Spatial Assimilation despite "Hypersegregation": The Mexican-Origin Population in Los Angeles

Susan K. Brown, University of California, Irvine

Immigrants to U.S. metropolitan areas have historically funneled into co-ethnic neighborhoods and slowly fanned outward. But longstanding and heavy immigrant flows can mask the gradual process of immigrants dispersing. This paper presents both relative and absolute levels of co-ethnic concentration for Mexican Americans in Los Angeles to show how young adults can live in neighborhoods with relatively fewer co-ethnics and immigrants than in their childhood even as the proportion of Mexican Americans and immigrants is rising. It assesses the change between respondents’ neighborhoods over their lifetimes in terms of ethnic and immigrant composition and cultural (linguistic) concentrations. The paper also decomposes that change into the secular part caused by high immigration and the individual-level part caused by moving. It further examines these changes from childhood to adulthood by generation since immigration.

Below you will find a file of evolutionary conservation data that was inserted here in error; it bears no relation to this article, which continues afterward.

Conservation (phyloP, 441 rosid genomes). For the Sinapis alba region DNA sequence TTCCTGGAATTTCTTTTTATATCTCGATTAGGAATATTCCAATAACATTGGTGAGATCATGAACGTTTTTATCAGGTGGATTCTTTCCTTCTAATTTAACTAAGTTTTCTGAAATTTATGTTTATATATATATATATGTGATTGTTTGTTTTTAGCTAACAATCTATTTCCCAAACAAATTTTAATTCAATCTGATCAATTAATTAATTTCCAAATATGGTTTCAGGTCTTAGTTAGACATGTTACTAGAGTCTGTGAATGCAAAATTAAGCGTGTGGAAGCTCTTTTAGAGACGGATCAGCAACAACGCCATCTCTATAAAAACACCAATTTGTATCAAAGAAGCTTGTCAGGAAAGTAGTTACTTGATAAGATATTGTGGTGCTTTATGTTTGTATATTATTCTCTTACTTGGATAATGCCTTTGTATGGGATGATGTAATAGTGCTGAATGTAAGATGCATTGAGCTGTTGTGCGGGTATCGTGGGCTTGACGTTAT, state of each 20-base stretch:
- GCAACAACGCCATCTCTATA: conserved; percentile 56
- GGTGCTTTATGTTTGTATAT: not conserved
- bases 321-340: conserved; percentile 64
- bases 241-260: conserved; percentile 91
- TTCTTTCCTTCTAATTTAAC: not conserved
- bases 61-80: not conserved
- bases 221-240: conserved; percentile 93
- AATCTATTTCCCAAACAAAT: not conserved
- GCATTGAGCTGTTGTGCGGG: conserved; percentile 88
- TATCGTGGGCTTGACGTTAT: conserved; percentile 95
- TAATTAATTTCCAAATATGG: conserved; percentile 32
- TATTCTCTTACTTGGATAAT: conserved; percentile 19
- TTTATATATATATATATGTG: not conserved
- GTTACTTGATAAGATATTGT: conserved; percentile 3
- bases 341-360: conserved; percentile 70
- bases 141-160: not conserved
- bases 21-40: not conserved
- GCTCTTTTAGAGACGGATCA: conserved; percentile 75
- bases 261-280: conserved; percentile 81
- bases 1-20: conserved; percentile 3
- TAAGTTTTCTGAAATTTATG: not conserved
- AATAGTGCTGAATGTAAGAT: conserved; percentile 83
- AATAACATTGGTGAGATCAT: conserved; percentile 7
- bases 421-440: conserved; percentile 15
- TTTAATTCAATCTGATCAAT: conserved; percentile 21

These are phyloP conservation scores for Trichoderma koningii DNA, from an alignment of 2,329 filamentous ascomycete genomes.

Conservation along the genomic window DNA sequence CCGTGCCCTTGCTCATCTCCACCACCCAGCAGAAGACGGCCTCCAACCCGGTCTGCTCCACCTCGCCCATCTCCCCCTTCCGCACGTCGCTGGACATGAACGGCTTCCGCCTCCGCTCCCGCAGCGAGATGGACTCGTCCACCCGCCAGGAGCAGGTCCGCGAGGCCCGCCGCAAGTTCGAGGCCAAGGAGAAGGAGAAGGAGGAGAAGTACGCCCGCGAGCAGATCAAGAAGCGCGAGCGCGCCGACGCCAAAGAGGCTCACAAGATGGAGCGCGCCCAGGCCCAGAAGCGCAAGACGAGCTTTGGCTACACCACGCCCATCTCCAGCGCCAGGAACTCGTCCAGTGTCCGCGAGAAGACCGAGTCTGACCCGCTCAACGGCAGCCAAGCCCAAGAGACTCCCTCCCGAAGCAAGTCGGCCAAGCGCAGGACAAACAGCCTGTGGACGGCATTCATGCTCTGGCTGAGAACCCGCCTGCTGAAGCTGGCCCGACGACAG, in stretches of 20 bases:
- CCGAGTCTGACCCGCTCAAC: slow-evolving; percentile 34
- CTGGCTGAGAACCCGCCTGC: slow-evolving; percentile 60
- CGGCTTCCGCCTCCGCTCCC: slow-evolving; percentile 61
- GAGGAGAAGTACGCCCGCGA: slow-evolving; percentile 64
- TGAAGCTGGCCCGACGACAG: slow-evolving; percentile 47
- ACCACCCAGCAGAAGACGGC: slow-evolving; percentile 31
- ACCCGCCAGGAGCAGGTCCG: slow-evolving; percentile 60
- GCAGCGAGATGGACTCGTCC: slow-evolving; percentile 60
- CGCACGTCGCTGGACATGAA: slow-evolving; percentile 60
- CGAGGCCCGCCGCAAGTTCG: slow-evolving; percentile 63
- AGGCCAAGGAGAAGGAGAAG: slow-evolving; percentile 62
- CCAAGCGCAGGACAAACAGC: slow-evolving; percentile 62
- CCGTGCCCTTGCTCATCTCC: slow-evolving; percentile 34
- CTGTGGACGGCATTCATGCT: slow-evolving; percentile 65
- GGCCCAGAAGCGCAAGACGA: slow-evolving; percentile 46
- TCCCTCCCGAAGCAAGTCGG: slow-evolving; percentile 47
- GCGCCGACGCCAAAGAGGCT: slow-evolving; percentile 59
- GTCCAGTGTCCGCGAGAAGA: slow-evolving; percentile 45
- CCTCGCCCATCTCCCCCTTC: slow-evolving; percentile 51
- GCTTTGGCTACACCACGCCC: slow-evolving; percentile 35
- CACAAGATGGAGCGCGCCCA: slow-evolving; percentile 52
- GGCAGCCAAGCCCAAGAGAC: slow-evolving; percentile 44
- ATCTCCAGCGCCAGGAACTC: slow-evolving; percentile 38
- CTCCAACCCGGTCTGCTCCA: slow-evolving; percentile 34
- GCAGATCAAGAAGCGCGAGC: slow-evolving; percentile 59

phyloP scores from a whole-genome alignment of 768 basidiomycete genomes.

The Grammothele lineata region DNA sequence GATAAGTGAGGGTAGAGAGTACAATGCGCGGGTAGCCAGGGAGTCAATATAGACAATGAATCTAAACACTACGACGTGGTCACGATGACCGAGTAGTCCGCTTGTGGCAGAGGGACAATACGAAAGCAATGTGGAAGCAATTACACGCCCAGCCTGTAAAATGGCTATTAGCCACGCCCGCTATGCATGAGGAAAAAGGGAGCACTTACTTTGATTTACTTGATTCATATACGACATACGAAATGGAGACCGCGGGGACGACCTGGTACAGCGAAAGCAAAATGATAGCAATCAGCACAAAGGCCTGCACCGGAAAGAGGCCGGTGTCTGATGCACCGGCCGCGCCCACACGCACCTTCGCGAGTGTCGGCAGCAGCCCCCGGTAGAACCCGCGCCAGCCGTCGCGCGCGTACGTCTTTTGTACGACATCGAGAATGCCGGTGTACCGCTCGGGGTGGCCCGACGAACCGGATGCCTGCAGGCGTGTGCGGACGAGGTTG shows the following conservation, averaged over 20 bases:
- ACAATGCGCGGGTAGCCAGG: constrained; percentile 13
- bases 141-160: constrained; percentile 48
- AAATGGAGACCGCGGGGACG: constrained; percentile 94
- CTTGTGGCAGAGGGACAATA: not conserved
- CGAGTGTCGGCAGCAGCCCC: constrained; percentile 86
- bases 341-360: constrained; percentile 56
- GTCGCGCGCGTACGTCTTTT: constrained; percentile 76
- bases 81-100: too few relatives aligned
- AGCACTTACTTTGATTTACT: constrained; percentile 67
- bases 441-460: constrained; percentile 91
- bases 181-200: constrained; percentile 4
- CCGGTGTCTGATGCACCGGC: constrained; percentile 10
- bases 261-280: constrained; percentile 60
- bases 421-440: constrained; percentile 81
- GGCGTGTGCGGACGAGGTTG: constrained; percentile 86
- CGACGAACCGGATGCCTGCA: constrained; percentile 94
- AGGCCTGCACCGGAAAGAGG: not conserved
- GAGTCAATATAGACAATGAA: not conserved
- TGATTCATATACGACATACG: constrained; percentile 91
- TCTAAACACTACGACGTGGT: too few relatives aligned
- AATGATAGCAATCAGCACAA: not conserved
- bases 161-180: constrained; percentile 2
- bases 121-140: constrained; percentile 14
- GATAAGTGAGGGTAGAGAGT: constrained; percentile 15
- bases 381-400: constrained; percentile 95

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Presented in Session 16: Residential Segregation in a Multiethnic Society